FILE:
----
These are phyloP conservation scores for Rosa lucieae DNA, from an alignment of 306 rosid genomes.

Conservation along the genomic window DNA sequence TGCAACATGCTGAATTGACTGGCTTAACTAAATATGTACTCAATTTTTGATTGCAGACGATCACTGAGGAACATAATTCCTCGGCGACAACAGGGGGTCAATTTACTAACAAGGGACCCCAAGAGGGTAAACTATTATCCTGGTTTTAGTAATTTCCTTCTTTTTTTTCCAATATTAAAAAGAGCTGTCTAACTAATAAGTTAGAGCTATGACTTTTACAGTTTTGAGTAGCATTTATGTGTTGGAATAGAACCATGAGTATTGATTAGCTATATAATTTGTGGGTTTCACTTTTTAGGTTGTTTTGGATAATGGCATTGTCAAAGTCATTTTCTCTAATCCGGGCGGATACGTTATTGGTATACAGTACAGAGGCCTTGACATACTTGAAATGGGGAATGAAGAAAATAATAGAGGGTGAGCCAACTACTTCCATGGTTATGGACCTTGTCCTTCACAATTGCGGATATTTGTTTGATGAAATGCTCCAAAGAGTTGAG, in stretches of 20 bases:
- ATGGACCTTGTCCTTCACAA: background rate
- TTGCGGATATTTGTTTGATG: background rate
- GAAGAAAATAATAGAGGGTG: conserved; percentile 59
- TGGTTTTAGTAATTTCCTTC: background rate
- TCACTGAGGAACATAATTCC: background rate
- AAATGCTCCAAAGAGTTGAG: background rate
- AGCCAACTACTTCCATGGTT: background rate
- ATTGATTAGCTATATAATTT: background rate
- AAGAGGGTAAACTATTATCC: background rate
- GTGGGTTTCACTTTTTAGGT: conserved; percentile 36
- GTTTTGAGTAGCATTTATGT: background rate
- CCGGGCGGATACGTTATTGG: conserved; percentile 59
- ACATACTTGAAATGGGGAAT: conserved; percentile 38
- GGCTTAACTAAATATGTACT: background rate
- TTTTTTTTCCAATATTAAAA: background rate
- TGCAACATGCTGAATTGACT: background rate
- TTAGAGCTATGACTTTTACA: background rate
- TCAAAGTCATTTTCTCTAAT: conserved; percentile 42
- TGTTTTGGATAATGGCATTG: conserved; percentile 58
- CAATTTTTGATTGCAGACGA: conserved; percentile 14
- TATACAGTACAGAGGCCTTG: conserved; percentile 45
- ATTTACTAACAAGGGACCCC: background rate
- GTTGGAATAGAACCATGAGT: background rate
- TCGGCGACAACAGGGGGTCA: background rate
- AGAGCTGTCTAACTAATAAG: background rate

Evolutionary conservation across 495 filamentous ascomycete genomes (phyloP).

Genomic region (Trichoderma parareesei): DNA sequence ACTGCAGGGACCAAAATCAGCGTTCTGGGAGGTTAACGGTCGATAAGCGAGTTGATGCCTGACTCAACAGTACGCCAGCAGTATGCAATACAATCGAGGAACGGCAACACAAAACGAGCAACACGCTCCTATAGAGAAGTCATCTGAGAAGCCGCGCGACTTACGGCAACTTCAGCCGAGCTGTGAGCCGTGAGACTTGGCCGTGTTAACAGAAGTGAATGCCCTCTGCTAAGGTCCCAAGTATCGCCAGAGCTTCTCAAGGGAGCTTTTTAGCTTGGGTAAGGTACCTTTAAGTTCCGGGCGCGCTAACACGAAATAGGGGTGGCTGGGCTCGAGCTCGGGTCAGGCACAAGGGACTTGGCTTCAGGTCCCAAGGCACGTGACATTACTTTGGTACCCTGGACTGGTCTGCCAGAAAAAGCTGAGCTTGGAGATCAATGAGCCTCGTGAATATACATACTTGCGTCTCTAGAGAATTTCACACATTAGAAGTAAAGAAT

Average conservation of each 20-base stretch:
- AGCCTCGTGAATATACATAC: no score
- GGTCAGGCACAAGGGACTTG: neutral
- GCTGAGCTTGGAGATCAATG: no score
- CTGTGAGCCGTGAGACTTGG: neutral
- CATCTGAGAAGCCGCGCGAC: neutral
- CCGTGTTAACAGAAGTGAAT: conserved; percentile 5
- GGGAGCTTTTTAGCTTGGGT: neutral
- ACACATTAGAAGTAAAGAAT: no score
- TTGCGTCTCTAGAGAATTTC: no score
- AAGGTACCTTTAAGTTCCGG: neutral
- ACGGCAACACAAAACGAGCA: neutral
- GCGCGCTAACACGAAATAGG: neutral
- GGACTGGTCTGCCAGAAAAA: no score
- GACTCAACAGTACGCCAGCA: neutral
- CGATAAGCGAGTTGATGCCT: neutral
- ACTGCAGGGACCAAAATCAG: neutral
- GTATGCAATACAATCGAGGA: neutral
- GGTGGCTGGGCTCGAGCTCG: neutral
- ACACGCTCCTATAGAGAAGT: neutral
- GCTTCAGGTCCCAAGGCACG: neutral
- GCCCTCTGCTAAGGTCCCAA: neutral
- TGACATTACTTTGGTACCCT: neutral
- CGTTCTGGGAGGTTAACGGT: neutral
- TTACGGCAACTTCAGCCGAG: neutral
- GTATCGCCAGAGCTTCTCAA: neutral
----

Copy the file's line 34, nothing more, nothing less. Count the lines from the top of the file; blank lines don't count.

- CTGTGAGCCGTGAGACTTGG: neutral